On the day he enlisted in the Army, Clay Farr volunteered to be a cavalry scout.
But his father urged him to "get a job in the back," where his chances for survival would be greater.
"He told me, 'I'm going to be in the action, Dad. I'm getting on the front line,' " Patrick Farr said.
Even as a youngster, Clay Farr seemed destined for the military life, his father said. In school, he liked to color everything in camouflage patterns.
"Clay was all Army from the time he was small," his father said, recalling a photograph of his then-4-year-old son wearing a camouflage ball cap at an air show. "That's when the Army got him."
The 21-year-old Bakersfield native enlisted after graduating from Centennial High School in 2003 and asked to go to Iraq.
On Feb. 26, Farr was one of two soldiers killed when a roadside bomb exploded near their Humvee while they were on patrol in Baghdad. Also killed was Army Spc. Joshua U. Humble, 21, of Appleton, Maine. Both were assigned to the 1st Squadron, 71st Cavalry, 1st Brigade Combat Team, 10th Mountain Division at Ft. Drum, N.Y.
Joining the Army was part of Farr's bigger plan: After the war, he was going to marry his high-school sweetheart and become a Kern County sheriff's deputy, his parents said.
In high school, Farr rode around Bakersfield in boots and camouflage dungarees as he and his friends scouted areas such as the almond orchard across from their high school to play paintball or jump their BMX bikes, said one of his best friends, Jared Russell, 20.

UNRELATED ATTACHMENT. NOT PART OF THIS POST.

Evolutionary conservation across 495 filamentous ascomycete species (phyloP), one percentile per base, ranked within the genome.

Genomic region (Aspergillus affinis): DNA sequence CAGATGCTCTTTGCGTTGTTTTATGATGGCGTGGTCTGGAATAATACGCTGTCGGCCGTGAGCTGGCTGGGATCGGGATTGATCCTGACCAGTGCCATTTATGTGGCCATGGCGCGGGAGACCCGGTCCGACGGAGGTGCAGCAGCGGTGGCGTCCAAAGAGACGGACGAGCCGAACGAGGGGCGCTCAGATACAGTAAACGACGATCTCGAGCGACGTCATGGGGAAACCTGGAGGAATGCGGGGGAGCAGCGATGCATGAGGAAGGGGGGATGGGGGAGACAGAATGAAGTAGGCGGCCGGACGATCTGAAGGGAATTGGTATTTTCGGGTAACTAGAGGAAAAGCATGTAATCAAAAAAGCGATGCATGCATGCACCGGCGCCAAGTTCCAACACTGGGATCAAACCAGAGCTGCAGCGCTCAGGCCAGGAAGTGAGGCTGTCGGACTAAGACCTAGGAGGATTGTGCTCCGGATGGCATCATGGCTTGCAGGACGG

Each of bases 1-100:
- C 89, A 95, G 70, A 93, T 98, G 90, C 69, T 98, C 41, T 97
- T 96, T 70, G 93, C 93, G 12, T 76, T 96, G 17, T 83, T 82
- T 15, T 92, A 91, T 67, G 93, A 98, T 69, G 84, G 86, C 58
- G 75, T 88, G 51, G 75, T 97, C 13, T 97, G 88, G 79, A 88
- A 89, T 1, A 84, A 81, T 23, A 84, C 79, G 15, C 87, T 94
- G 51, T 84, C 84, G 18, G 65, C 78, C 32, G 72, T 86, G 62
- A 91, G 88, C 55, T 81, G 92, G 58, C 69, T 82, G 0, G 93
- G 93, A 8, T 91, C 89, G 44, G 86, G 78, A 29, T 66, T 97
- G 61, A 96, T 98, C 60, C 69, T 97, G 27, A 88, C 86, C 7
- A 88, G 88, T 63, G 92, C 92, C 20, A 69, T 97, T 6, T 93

Farr also joined the Explorer Scouts and rode along with sheriff's deputies nearly every weekend, preferring to patrol the city's east side because "that's where the action is," Russell said.
After graduation, he worked as a security guard at a hospital and shopping mall.
On the day before boot camp, Farr reunited with his mother, Carrol Alderete. He insisted that she meet his fiancee, Sara Ransom, 16.
Three weeks later, Sara was killed in a car accident.
"Clay was totally in love," Alderete said. "It was just like a fairy tale."
Farr returned home to bury his fiancee but didn't stay. He turned down the Army's offer to take a few months off before returning to boot camp. He told his mother, "It was part of our plan, and I'm just going to stick with it," she said.
In an April 2004 letter, Farr promised Alderete that he would be careful. "Mom, you have a no-fear son, but I know when I've gone too far, and I'll stop before I get hurt," he wrote.
His father said he had a bad feeling. His son's Humvee had been hit by roadside bombs twice in two weeks. Farr was not injured the first time, but was hospitalized with a concussion a week later, on Feb. 19, his 21st birthday.
Despite those close calls, Farr told his father that he had decided to reenlist.
"He said, 'Well, my job's not done here, Dad, and I can't leave because if we don't finish this thing over here....' He guaranteed me that those insurgents would be in our backyards,' " Patrick Farr said.
If Clay Farr was not scared for his safety, his father was. "After the second bomb hit, I told my wife something's wrong," Patrick Farr recalled. "I said we need to prepare ourselves, something is about to happen."
A week later, his son was killed. Alderete said she has been told since her son's death that he usually drove the Humvee but was not behind the wheel Feb. 26 because of his head injury. The driver survived, she said.
Farr was awarded two Purple Hearts and a Bronze Star. He was buried March 14 at Arlington National Cemetery in Virginia.
Next to Sara's grave in Bakersfield, Farr's father also buried a coffin filled with stuffed animals, clothes, photographs and other mementos from friends and family.
"I know he's in heaven," Alderete said. "I know he's with Sara."
In addition to his parents, Farr is survived by a brother, Chad; his stepmother, Silver Farr; his stepfather, Anthony Alderete; and two stepsisters, Amanda Cope and Taylor Alderete.